A stark warning has been issued about the challenges facing under-pressure laboratories in the UK as spiralling costs, rising demand and stockpiling strategies have led to ‘empty warehouses’ and a shortage of vital laboratory equipment. A survey, conducted to test the general mood of the sector, suggests pandemic response measures continue to impact non-medical laboratories.
The surge in demand brought about by COVID-19 is pushing medical and non-medical laboratories to their limits, the head of a laboratory supplies company has said, with concerns that clinical laboratories have been favoured due to the pandemic.
The Starlab Group, a European supplier of laboratory products with a UK division, conducted a survey of more than 200 laboratory employees from the UK, Germany, Austria, Italy and France.
The ‘mood barometer’ showed that only 23 per cent felt they were adequately supplied with the necessary liquid handling materials such as protective gloves and pipettes, a figure that has almost halved compared to last year (39 per cent).
Late deliveries are to blame, according to 64 per cent of those who took part in the survey, with 58 per cent attributing the shortage of materials entirely or mainly to the fact that medical laboratories are being given preference because of the pandemic. This is a significant rise on last year’s figure of 46 per cent.
Starlab CEO Klaus Ambos said: “With the emergence of the Omicron variant, infection rates and demand for PCR tests increased so rapidly at the turn of the year that laboratories have long since reached their limits in terms of materials and personnel. The consequences are radical restrictions on testing and, above all, impacts on the vast majority of laboratories in Europe working in the non-medical sector that often do not feature at all in the current discussion.
“New mutations and coronavirus waves have repeatedly created a huge demand surge. In addition to the already tense situation and high demand, this has resulted in empty warehouses for many producers and distributors.”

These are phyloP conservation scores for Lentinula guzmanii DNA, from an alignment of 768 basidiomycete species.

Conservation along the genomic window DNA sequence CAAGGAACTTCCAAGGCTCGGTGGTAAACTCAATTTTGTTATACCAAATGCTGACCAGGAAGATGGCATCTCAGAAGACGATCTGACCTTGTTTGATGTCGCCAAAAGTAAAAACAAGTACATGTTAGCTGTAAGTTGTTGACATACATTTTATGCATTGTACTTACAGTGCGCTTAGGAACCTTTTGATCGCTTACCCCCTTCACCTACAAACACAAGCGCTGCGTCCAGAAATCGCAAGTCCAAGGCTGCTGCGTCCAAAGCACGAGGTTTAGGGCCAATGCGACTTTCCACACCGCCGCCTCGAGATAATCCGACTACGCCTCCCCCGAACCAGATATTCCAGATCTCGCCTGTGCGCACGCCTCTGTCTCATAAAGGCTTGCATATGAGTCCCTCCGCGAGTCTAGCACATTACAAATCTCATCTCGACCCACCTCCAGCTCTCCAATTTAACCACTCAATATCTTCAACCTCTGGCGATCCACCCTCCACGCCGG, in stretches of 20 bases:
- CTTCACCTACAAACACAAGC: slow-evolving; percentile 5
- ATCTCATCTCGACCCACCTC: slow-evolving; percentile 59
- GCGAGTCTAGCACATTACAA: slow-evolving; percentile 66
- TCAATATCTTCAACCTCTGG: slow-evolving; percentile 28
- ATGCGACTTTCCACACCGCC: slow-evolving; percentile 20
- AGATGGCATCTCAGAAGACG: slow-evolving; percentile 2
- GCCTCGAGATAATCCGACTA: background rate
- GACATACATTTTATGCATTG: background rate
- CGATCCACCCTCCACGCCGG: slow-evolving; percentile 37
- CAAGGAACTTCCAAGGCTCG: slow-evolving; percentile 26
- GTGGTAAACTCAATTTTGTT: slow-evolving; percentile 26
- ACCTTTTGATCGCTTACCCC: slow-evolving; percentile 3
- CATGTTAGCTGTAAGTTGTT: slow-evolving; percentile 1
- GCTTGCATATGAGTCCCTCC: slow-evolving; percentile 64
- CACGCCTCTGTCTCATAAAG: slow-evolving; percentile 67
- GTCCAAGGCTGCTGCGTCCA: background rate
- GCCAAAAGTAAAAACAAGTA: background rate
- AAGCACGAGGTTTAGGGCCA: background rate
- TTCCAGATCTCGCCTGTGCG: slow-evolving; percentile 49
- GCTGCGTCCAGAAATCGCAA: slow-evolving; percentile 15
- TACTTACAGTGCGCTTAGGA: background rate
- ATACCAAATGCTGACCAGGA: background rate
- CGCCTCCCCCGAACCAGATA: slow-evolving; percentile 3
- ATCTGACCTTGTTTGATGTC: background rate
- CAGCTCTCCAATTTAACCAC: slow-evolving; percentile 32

Mr Ambos said that shortages of laboratory material could lead to less testing, fewer results and crucially, missed research opportunities to discover new mutations of the coronavirus to help prevent deaths in the future.
Starlab reports that staff shortages, insufficient testing capacity and rising costs has put pressure on laboratories across all sectors, including academic fields, even more so compared to last year.
Denise Fane de Salis, UK Managing Director & Area Head for Northern Europe, said: “COVID-19 is the largest, but by no means the only challenge facing Europe's laboratories. The mood barometer we commissioned once again clearly shows that we need to look at the entire range of laboratory work. The laboratory sector is not only essential in medicine and research. Diagnostics have long since encompassed almost all areas of life and the economy.”
She added: “The entire laboratory industry has been in a vicious circle for two years. While more and more material is needed, there is a lack of supplies. At the same time, laboratories want to stockpile material, putting additional pressure on demand, suppliers and prices. Institutes that perform important basic work cannot keep up with the price competition triggered by COVID-19 and are particularly suffering from this situation.”
The Starlab survey reports that while 57 per cent said that the demand for liquid handling products has remained more or less the same compared to the first year of the pandemic, 30 per cent were reporting up to 50 per cent higher material requirements last year.
The mix of strong demand, raw material shortages and supply bottlenecks is not without consequences for prices. Three quarters of all laboratories (76 per cent) are already experiencing rising price pressure in their daily work.
The outlook for 2022
According to the experts, the situation of the last two years is set to continue in 2022. Many universities, clinics, institutes, laboratory service providers and pharmaceutical companies want to prevent this by stocking up on sufficient material. According to the Starlab survey, half of the laboratories want to build up material stocks in view of further peaks in the future. This could become difficult, however, because the demand for materials continues to increase at the same time. Some 29 per cent expect up to 25 per cent higher material requirements in 2022, while three per cent even anticipate an increase of up to 50 per cent.
Along with a shortage of materials, there is also a lack of skilled personnel. Some 17 per cent of the survey respondents said they see staff shortages in the current year as a challenge, while eight per cent fear that skilled staff will overwork themselves.
Explaining Starlab’s approach to dealing with the current challenges, Mrs Fane de Salis said: “We are doing our best to supply to all our existing customers, as we are convinced there could be an even greater crisis for mankind if we stop supplying to other fields of research such as cancer research, molecular research, and multi-germ resistance research.
“During the first period we did not take on any new customers or expand our portfolio in new countries.”
To access the survey questions and answers, click here.